where T : Expression
{
    var replacer = new ExpressionReplacer(e => e == toReplace ? replacement : e);
    return (T)replacer.Visit(expr);
}

This is necessary because the lambda parameters in two different expressions are actually different parameters, even when they have the same name. For example, if you want to end up with q => q.first.Contains(first) || q.last.Contains(last), then the q in q.last.Contains(last) must be the exact same q that's provided at the beginning of the lambda expression.

Next we need a general-purpose Join method that's capable of joining Func<T, TReturn>-style Lambda Expressions together with a given Binary Expression generator.

public static Expression<Func<T, TReturn>> Join<T, TReturn>(Func<Expression, Expression, BinaryExpression> joiner, IReadOnlyCollection<Expression<Func<T, TReturn>>> expressions)
{
    if (!expressions.Any())
    {
        throw new ArgumentException("No expressions were provided");
    }
    var firstExpression = expressions.First();
    var otherExpressions = expressions.Skip(1);
    var firstParameter = firstExpression.Parameters.Single();
    var otherExpressionsWithParameterReplaced = otherExpressions.Select(e => ReplaceParameter(e.Body, e.Parameters.Single(), firstParameter));
    var bodies = new[] { firstExpression.Body }.Concat(otherExpressionsWithParameterReplaced);
    var joinedBodies = bodies.Aggregate(joiner);
    return Expression.Lambda<Func<T, TReturn>>(joinedBodies, firstParameter);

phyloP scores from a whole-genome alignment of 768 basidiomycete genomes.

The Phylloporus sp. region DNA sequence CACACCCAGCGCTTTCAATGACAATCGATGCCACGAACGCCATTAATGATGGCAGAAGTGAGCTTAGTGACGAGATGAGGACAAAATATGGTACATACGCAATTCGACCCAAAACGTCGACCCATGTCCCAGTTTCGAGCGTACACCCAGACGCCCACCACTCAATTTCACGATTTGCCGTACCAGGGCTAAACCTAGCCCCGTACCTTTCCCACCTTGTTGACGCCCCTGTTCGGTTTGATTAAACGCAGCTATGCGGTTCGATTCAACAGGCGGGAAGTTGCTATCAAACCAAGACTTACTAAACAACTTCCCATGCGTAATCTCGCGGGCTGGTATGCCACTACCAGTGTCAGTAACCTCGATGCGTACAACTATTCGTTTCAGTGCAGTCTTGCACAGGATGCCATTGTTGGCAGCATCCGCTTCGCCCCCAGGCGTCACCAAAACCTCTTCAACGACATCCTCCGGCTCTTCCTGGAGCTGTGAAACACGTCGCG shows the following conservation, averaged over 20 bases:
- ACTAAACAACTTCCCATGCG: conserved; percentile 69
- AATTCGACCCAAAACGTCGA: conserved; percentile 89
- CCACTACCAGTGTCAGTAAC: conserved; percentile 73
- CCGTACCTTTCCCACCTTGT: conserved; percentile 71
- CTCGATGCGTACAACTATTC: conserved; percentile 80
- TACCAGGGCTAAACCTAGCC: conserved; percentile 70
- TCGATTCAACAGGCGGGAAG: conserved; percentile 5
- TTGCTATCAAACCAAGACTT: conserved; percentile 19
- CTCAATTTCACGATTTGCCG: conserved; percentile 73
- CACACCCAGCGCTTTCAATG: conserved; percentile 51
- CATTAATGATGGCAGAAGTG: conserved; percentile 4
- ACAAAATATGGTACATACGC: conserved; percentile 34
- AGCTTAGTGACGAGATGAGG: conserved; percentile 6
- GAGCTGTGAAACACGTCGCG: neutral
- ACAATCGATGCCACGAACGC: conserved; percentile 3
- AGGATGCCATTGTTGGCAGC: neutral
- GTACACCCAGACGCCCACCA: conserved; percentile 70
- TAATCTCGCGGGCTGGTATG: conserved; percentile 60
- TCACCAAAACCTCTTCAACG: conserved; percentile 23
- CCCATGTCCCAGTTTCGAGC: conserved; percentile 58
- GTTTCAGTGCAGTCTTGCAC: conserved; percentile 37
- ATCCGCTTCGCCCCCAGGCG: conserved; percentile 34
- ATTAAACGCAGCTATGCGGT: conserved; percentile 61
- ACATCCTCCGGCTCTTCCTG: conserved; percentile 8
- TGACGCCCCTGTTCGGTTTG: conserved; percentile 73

}

We'll use this with Expression.Or, but you could use the same method for a variety of purposes, like combining numeric expressions with Expression.Add.

Finally, putting it all together, you can have something like this:

var searchCriteria = new List<Expression<Func<Name, bool>>();

  if (!string.IsNullOrWhiteSpace(first))
      searchCriteria.Add(q => q.first.Contains(first));
  if (!string.IsNullOrWhiteSpace(last))
      searchCriteria.Add(q => q.last.Contains(last));
  //.. around 50 additional criteria
var query = Db.Names.AsQueryable();
if(searchCriteria.Any())
{
    var joinedSearchCriteria = Join(Expression.Or, searchCriteria);
    query = query.Where(joinedSearchCriteria);
}
  return query.ToList();
4
  • 2
    This is sick! I made a GitHub gist of a working example for it (compiling at least in .NET 5.0) gist.github.com/princefishthrower/… Mar 26, 2021 at 7:32
  • My answer baseon yours answer: stackoverflow.com/a/69156702/6859121 . Thanks. Sep 13, 2021 at 2:41